Reading Shakespeare’s original scripts can sometimes throw up issues around understanding – not just understanding the words of the characters, but also understanding Shakespeare stage directions. This article explains what stage directions are, and provides a “translation” of Shakespeare’s most common stage directions.
Stage directions are simply directions to the company performing a play as to what’s happening around the drama, who’s on the stage and who isn’t, when they arrive, when they leave, where they are on the stage, when music should be played, bugles sounded, and so on.
Here is a list of the main stage directions Shakespeare used, along with an explanation:
Alarum: Indication of the coming of a battle – a bugle call to arms
Aside: Words an actor speaks to the audience which other actors on the stage cannot hear.
Enter: Indicates the entrance on to the stage of a character or characters.
Epilogue: Last words after the conclusion of a play.
Excursion: Indication that a military attack is taking place.
Exeunt: Indicates the departure of two or more characters from the stage.
Exit: Indicates the departure of a character from the stage.
Flourish: Music usually introducing the entrance or exit of a king or another important person. It’s usually a short trumpet piece.
Hautboys: Indicates that the characters entering are playing hautboys, which are Elizabethan oboes.
Prologue: Introduction of a play where someone comes on and tells the audience something important about the play that’s about to be performed.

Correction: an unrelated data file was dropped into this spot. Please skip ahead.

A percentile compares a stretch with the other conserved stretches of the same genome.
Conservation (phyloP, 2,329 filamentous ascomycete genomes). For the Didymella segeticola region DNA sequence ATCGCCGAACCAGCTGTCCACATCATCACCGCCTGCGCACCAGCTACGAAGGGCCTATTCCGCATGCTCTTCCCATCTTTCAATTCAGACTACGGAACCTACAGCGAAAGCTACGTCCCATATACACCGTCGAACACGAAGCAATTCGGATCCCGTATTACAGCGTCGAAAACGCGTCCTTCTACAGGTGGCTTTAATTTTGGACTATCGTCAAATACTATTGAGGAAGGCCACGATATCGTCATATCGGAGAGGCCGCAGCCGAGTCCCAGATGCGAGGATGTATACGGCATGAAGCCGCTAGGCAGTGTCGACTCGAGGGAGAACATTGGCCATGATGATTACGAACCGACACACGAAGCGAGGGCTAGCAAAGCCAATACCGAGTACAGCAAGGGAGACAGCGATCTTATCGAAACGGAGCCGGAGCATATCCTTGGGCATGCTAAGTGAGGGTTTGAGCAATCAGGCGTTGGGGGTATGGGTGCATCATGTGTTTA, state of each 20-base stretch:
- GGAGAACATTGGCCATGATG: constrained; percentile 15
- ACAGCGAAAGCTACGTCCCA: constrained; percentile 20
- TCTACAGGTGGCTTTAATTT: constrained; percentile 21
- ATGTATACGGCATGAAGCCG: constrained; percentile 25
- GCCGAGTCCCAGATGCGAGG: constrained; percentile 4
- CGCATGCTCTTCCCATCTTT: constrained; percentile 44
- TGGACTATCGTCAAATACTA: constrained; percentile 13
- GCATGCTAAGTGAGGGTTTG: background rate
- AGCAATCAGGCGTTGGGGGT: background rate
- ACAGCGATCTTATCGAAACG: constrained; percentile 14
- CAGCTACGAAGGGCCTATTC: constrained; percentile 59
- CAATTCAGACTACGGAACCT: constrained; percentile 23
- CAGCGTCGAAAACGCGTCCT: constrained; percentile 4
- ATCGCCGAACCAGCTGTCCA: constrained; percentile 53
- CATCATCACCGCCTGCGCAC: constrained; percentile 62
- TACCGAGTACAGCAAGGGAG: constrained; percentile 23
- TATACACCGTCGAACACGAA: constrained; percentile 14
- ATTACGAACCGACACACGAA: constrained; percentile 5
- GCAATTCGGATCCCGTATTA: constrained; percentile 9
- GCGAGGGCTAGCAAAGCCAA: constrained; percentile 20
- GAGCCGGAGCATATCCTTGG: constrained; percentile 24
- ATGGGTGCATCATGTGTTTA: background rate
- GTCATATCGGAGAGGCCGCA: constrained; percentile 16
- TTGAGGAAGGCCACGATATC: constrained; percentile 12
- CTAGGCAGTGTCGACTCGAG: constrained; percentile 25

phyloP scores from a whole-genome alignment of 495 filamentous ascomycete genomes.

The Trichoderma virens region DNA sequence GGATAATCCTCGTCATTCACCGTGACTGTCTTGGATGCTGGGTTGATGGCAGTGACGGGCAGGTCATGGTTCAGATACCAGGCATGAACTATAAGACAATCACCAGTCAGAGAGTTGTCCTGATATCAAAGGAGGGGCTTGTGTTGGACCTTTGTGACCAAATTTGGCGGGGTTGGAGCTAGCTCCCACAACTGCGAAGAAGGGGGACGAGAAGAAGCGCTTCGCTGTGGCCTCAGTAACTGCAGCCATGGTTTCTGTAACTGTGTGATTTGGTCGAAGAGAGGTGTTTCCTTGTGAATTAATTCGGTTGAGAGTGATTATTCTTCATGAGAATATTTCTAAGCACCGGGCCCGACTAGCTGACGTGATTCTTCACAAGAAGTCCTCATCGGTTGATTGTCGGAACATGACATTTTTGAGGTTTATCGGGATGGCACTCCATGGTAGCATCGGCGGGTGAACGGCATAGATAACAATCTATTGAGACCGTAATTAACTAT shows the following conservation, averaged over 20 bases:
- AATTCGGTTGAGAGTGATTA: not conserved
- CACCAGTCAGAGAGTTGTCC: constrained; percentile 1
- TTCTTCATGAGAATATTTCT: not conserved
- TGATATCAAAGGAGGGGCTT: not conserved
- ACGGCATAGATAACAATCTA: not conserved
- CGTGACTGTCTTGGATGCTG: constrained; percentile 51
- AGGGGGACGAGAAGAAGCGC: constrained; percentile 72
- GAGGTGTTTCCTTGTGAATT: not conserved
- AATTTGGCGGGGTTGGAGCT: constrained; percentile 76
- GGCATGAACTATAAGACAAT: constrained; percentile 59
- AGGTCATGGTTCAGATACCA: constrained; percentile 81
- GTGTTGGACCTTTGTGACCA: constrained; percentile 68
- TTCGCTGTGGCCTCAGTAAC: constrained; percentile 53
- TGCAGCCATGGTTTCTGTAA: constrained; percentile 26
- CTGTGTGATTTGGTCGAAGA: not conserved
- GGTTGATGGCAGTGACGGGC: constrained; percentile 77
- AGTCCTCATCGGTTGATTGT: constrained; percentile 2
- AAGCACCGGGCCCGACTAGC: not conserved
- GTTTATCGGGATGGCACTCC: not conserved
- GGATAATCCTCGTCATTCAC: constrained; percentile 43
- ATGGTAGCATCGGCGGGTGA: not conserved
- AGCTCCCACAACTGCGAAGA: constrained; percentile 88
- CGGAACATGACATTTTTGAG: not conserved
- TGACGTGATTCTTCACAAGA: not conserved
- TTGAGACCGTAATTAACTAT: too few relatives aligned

Sennet: Trumpet flourish to introduce the entrance of a character, such as a king.
Solus: Indicates that a character is alone on the stage.
Torches: Indicates that entering characters are carrying lit torches.
Within: Indicates that a person speaking or being spoken to is somewhere offstage.
The most famous and intriguing of all Shakespeare’s stage directions is ‘exit pursued by a bear,’ in The Winter’s Tale. We find it extremely funny and strange, even though it results in the death of the person being pursued: It would not be funny if you were being pursued by a bear. But to the Elizabethans, bringing a real bear on to the stage wouldn’t be anything to bat an eye about. The two most popular activities in Jacobean London, vying with each other for popularity, were theatregoing and bearbaiting. As the Globe Theatre was right next door to a bearbaiting arena, bears and their handlers were readily available, and what better way was there of getting rid of a character who had fulfilled his function, without making a big drama of it?!